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Pillow Case Rapist Release Causes Public Outrage

save( In May, Santa Clara Superior Court Judge Gilbert Brown ruled that serial rapist Christopher Evans Hubbart be released to his home town of Los Angeles County on a conditional release.

On Wednesday, July 9th, 62-year-old Christopher Evans Hubbart was released on a conditional release with GPS monitoring. At approximately 1:40 p.m. Hubbart arrived and calmly walked into the back door of his new home while neighbors yelled out, “”Be afraid! Be very afraid! Because we won’t let you scare us! We want you out! Get out!”. The release of this serial rapist has caused both public fear and outrage. Hubbart was released to what will be his new residence at the 20300 block of East Avenue in Lake Los Angeles just East of Palmdale. His home is being guarded by security who was said to be there to protect Hubbard.

Hubbart has admitted to raping 38 California women in Los Angeles and the Bay area between 1971 and 1982, 26 of those which were in Los Angeles County. His arrival in the city of Lake Los Angeles sparked protest not only from the people who live in his newly court-assigned neighborhood but those living throughout California. Hubbart was given the name the “Pillowcase rapist” because according to court records he muffled the screams of his victims with pillowcases.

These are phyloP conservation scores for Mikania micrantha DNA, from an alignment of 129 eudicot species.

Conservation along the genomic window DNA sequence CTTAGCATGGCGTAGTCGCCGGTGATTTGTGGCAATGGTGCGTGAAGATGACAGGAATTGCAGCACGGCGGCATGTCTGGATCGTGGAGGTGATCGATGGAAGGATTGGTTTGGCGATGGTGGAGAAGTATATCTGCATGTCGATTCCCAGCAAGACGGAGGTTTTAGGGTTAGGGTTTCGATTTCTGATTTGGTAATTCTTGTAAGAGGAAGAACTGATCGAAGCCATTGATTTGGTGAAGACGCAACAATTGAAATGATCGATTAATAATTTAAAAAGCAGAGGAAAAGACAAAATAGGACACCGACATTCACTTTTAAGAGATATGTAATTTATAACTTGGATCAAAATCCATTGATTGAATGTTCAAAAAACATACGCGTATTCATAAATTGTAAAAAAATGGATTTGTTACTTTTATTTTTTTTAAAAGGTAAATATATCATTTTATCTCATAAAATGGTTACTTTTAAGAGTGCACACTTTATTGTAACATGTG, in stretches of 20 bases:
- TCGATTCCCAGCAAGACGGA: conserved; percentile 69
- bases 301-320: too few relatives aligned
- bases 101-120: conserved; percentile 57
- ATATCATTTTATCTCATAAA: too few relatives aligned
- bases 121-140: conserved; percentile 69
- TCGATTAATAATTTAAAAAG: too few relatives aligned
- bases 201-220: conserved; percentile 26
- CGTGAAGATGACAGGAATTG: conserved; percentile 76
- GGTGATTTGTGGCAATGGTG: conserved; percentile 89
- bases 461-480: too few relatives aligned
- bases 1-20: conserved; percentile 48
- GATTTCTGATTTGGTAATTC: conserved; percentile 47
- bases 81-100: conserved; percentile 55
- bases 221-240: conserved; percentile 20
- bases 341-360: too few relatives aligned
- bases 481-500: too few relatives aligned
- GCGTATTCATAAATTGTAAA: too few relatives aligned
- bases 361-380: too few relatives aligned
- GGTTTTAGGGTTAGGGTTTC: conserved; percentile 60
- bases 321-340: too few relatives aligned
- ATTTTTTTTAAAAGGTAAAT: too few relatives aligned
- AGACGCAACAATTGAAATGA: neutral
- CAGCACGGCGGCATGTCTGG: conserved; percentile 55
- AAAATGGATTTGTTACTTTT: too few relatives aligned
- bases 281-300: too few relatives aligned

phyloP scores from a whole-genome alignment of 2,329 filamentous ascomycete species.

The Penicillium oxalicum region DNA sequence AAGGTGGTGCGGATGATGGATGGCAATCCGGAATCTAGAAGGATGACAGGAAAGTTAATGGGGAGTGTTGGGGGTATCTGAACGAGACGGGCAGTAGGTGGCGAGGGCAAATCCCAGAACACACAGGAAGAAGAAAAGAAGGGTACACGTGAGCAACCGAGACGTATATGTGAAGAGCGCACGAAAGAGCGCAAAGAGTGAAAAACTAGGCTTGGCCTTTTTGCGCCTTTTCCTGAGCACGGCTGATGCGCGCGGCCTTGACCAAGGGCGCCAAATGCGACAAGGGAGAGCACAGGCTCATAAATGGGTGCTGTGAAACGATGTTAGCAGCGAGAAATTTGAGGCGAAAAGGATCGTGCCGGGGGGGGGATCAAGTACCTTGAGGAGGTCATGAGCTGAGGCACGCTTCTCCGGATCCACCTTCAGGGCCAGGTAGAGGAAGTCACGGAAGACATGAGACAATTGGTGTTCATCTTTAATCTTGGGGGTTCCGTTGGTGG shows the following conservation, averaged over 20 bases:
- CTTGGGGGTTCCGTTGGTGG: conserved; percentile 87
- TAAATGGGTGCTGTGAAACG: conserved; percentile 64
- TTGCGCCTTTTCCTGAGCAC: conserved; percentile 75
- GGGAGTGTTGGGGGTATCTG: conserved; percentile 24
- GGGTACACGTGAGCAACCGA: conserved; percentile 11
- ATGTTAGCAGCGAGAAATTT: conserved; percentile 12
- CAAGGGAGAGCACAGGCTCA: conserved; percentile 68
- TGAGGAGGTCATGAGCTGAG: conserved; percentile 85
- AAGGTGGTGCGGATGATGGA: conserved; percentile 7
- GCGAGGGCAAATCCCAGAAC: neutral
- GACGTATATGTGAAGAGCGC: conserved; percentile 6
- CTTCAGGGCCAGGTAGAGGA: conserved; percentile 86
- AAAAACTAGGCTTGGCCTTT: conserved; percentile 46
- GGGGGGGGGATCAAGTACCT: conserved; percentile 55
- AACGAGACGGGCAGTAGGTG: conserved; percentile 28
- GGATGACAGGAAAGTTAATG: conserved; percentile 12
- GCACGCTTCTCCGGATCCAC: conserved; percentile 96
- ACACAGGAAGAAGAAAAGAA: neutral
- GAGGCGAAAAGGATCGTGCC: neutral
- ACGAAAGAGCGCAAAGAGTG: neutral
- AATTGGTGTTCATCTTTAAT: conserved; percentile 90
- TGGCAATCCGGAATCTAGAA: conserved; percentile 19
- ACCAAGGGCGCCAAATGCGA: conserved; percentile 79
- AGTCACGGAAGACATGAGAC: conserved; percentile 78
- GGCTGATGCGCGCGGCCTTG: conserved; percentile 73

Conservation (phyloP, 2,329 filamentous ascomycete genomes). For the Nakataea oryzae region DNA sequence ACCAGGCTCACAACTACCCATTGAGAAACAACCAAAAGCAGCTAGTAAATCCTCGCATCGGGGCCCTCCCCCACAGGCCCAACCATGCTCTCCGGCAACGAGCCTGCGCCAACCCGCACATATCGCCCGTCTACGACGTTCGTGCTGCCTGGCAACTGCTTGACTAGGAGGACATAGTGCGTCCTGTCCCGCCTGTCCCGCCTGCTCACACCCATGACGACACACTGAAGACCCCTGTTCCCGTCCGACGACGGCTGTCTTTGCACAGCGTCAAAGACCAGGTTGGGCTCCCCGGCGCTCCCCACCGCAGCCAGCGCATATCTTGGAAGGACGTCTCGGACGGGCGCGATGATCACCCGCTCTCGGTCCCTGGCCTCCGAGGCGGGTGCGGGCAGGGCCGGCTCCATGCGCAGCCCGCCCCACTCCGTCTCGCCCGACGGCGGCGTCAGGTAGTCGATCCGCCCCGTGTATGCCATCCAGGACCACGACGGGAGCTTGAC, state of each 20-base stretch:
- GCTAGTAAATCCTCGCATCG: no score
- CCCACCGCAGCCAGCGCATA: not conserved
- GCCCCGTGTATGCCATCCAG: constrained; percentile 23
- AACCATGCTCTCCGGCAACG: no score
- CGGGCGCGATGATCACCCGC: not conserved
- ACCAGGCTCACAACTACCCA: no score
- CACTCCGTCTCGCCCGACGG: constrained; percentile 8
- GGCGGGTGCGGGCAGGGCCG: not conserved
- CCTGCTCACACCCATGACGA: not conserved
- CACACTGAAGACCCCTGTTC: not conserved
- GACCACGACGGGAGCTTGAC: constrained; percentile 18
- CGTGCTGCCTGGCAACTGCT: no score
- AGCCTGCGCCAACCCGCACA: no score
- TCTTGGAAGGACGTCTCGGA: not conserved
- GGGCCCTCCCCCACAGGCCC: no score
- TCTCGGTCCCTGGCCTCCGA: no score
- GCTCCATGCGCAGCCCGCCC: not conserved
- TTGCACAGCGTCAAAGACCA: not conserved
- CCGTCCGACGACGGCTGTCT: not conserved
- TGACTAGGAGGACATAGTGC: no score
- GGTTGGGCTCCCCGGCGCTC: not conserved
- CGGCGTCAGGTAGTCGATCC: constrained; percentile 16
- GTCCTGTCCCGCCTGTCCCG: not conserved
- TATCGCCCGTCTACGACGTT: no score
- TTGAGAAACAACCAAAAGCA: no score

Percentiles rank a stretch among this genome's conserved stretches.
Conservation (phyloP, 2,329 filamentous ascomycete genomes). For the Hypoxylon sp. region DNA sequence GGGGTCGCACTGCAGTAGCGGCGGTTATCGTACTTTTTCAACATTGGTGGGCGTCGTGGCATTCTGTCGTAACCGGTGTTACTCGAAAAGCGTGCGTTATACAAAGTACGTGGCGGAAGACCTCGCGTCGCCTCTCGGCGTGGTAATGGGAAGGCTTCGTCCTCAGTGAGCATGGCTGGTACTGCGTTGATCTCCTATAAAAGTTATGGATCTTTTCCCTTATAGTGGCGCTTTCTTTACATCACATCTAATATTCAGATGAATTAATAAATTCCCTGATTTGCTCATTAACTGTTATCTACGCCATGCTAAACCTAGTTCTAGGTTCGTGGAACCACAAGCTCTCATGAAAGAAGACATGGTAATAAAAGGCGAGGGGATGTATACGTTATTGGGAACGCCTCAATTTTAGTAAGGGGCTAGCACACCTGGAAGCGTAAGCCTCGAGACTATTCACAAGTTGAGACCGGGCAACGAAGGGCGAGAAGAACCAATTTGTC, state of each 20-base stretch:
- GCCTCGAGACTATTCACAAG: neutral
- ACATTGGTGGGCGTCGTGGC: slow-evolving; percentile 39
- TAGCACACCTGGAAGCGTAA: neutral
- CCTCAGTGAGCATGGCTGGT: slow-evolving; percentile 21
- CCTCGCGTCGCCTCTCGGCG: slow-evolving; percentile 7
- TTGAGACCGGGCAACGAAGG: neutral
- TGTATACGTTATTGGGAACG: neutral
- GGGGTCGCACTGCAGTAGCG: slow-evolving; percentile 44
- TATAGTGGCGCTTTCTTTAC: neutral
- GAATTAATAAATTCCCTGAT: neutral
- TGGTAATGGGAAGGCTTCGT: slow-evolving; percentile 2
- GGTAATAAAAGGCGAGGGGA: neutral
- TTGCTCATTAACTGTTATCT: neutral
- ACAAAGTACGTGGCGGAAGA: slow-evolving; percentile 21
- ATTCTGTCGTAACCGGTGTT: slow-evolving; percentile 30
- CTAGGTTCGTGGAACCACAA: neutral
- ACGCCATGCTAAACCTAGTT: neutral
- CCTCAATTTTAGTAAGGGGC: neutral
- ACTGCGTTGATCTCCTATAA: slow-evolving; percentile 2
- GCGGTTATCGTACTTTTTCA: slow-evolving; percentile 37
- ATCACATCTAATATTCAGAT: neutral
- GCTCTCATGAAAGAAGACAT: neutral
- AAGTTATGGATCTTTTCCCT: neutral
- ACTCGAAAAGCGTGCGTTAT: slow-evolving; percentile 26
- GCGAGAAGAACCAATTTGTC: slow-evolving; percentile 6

In 1972 Hubbart first went to prison for his rapes in the Orange county to San Gabriel Valley areas. He was released in 1979 then moved to the San Francisco Bay area. Within four years Hubbart was back in prison after being found guilty of several rapes in the Bay area. He was again released in 1990 but quickly reoffended returning him to jail. Hubbart was found to have a severe mental disorder which delayed his release. He failed several yearly psychological evaluations but based on his recent release it is believed that passed the most recently evaluation. It is unknown why Hubbart, who was due to be set free in November 2014, based on Judge Gilbert Brown’s May ruling was released prior to that date.

District Attorney Jackie Lacey worked tirelessly trying to protect the public from this violent criminal. Her last hope was filing a writ on July 8th, challenging the judge’s ruling to release Hubbard. Lacey’s staff has had to take on the daunting task of notifying victims of Hubbart of his impending release. Hubbard will be supervised and wear a GPS ankle monitor. He will continue to have therapy sessions two times per week and will be supervised for at least 6 months following his release.

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